Beyond the cacophonous din of voices calling for companies to serve a “social purpose,” adopt a variety of governance proposals, achieve quarterly performance targets, and listen to (and indeed even “think like”) activists, there is now, most promisingly, a call from genuine long-term shareholders for public companies to articulate and pursue a long-term strategy.
This latest shareholder demand directly supports the achievement of traditional corporate purposes, and seems, more than any other shareholder demand of the last decade, the most likely to increase shareholder value. Yet in current circumstances, where all corporate defenses have been stripped in the name of “good governance,” boards and management have been given zero space in which to formulate and implement a long-term strategy. Indeed, the very fact that shareholders must demand corporations focus on long-term strategy demonstrates just how effectively the governance movement has been co-opted by market forces to serve the interests of short-term activists and traders to the detriment of long-term investors.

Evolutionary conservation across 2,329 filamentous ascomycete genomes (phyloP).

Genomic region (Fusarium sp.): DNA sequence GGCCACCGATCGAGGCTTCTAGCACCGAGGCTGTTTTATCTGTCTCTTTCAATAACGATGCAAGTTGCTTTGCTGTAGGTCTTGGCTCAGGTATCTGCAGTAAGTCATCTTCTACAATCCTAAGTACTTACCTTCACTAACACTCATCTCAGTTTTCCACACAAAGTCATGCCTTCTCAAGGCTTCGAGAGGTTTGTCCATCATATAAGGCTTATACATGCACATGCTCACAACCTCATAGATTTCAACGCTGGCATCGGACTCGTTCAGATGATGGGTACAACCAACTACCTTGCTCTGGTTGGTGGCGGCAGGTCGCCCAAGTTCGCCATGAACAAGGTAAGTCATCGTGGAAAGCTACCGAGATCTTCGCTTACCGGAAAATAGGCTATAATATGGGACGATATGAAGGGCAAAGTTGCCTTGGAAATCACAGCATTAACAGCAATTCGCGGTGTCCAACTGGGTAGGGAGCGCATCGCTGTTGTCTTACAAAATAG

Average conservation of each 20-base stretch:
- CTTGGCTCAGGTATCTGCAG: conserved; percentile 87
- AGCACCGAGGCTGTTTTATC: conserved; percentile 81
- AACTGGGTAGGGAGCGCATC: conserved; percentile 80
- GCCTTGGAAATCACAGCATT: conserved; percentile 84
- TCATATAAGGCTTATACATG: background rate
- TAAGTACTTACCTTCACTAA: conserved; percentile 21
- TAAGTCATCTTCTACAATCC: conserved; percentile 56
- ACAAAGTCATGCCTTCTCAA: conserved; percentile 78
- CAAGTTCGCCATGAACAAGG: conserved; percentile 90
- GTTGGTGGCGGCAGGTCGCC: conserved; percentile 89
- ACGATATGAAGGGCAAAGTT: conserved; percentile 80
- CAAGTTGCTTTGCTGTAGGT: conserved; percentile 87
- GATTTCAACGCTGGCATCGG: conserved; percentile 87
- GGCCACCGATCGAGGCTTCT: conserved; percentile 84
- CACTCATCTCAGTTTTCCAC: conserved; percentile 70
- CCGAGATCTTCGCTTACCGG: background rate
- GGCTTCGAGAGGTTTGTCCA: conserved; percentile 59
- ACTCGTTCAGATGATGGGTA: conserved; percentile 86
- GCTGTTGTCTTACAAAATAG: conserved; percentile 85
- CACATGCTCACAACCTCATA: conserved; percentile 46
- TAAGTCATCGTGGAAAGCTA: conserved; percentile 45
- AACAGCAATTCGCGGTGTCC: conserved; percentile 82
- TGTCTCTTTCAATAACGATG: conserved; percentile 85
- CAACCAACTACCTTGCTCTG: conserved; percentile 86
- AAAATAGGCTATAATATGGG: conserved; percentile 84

It is time for long-term investors to recognize that aspects of the good governance movement have in fact come at significant cost to their own investors, to be perhaps a bit more wary of partnerships with activists, and to actively create the conditions that will allow boards and management to focus on the long-term. Exhortations are not enough. The first step should be to bring back staggered boards.
– Broc Romanek